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An editorial in the NY Times reminds us that teenagers like to sleep late. School starts early.
Research is showing that this is not just a preference — or even the result of late-night studying or instant messaging. It is rooted in their biological rhythms. The problem is, most high schools start so early that many teenagers have a hard time staying awake.
In a recent Op-Ed article in the Times a National Sleep Foundation survey was cited, in which more than a quarter of the students reported that they fell asleep in class at least once a week.
Researchers say that youngsters — beginning around age 12 until they reach their mid-20s — only start producing melatonin, the sleep-inducing hormone, around 11 p.m. That production peaks around 7 a.m.
In adults, melatonin peaks until around 4 a.m. So trying to wake up a teenager before 7 o’clock is like trying to awake an adult before 4 a.m.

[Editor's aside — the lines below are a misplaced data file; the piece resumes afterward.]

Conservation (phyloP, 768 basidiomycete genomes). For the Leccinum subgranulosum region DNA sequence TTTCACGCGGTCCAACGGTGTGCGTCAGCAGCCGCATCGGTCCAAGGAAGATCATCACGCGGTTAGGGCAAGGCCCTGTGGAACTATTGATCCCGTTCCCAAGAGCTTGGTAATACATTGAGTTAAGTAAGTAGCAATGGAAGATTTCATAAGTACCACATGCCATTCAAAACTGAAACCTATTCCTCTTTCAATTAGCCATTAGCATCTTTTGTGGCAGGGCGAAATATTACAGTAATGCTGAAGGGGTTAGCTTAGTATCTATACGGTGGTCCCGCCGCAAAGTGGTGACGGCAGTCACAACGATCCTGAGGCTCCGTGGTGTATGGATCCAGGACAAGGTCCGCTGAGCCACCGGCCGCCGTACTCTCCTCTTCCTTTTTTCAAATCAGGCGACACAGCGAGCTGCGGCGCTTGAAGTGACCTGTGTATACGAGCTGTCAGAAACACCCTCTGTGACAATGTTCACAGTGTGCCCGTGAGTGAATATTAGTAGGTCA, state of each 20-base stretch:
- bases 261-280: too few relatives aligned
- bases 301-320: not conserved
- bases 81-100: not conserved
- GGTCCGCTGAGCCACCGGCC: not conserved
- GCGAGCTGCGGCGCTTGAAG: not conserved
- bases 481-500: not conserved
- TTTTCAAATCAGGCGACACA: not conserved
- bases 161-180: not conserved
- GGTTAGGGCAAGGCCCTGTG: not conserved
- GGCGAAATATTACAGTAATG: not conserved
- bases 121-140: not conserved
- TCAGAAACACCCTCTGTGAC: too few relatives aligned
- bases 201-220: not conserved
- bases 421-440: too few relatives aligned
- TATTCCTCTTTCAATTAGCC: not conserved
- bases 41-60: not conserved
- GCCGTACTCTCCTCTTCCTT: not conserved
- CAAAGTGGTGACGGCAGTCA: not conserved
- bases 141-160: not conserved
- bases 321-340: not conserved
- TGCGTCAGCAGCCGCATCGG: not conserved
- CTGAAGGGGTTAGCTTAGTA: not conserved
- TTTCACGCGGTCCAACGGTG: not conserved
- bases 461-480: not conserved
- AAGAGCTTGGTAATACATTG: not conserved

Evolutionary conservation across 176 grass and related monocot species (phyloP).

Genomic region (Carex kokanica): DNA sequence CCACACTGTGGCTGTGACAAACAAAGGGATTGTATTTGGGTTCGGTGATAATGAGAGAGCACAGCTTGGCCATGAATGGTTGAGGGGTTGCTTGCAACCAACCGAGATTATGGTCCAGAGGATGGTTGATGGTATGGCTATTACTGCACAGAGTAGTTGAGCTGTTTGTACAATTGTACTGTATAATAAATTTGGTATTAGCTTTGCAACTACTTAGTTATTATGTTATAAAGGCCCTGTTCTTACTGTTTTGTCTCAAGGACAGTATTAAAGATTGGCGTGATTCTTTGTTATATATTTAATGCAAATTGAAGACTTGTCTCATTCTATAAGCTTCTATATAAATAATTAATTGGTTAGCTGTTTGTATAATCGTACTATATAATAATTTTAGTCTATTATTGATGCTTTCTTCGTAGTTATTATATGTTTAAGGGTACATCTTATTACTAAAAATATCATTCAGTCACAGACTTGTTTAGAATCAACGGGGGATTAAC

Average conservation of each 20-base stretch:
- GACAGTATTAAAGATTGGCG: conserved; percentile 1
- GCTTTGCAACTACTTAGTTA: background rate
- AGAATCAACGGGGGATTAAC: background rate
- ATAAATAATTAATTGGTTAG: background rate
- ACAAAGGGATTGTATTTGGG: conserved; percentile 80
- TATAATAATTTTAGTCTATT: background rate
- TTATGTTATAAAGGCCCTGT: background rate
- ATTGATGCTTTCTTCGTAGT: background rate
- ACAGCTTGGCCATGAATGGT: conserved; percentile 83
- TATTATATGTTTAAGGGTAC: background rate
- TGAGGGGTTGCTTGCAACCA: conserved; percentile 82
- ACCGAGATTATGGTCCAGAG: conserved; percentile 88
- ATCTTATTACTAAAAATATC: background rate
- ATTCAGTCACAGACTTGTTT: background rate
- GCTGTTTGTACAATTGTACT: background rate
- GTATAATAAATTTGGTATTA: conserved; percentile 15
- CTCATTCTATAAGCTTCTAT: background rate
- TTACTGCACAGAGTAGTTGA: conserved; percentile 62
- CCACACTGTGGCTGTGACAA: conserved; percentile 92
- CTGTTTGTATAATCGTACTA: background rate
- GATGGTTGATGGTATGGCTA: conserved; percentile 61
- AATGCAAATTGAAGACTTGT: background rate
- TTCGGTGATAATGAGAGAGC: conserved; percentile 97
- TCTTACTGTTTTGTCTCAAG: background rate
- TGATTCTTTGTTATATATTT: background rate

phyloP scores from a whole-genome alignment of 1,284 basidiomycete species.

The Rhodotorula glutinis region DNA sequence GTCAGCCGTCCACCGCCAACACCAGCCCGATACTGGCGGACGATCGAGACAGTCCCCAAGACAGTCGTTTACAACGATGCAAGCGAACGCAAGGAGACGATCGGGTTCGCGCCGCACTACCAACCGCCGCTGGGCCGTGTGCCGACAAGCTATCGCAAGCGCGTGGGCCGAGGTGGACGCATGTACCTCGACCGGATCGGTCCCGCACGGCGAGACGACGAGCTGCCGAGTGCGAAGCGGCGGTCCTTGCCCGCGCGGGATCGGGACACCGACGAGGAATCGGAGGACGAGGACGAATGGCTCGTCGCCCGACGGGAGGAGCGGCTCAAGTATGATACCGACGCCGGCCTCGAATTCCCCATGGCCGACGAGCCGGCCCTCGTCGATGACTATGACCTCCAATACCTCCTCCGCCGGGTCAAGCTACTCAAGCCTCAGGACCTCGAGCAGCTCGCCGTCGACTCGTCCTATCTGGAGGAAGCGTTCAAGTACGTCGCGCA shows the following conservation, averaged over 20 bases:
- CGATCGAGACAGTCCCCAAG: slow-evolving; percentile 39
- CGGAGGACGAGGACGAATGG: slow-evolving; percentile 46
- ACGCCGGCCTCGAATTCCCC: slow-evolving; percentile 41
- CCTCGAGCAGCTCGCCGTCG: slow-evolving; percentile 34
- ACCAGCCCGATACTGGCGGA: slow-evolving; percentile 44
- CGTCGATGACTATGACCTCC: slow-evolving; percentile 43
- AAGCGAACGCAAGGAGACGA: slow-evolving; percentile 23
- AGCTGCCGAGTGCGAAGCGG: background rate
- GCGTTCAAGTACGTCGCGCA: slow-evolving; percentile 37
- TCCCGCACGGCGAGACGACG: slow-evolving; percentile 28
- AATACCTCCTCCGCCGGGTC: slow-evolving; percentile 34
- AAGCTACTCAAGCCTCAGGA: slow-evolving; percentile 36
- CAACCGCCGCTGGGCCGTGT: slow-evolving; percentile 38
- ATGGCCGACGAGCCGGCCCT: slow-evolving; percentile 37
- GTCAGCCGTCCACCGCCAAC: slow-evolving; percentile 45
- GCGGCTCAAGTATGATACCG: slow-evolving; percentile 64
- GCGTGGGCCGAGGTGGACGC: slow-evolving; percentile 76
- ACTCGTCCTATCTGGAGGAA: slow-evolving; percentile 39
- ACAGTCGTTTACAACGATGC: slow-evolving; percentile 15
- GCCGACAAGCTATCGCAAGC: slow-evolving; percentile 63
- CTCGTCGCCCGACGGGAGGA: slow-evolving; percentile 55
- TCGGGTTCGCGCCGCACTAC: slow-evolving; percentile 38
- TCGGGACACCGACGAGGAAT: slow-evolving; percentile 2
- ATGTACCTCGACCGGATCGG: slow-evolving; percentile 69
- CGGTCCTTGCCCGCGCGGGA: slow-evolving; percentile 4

An obvious remedy would be for high schools to start later — well after 8 a.m. A handful of schools that have switched have reported beneficial results.
In Minneapolis, school officials say that attendance improved and students’ grades rose slightly after they changed to an 8:40 a.m. start several years ago.
Wilton, Conn., where the high school start time was pushed back to 8:20 a.m. from 7:35, reports that teachers and parents have seen improved student behavior and greater alertness. Surveys of students in both districts indicated that they did not use the later starts as an excuse to go to bed later.
Numerous districts have considered the idea of later high school hours, only to drop it because of fierce adult opposition. Coaches complain that the later classroom hours in the afternoon would take time from their training programs and teams’ success. School bus companies would be forced to change their schedules. And many parents complained that they would have to adjust their own schedules.
Many school officials say more research is needed. Research, yes, say others, but remember that the goal is to educate youngsters — and they need to be awake for that.
source: NY Times editorial on 2/1/08. www.nytimes.com
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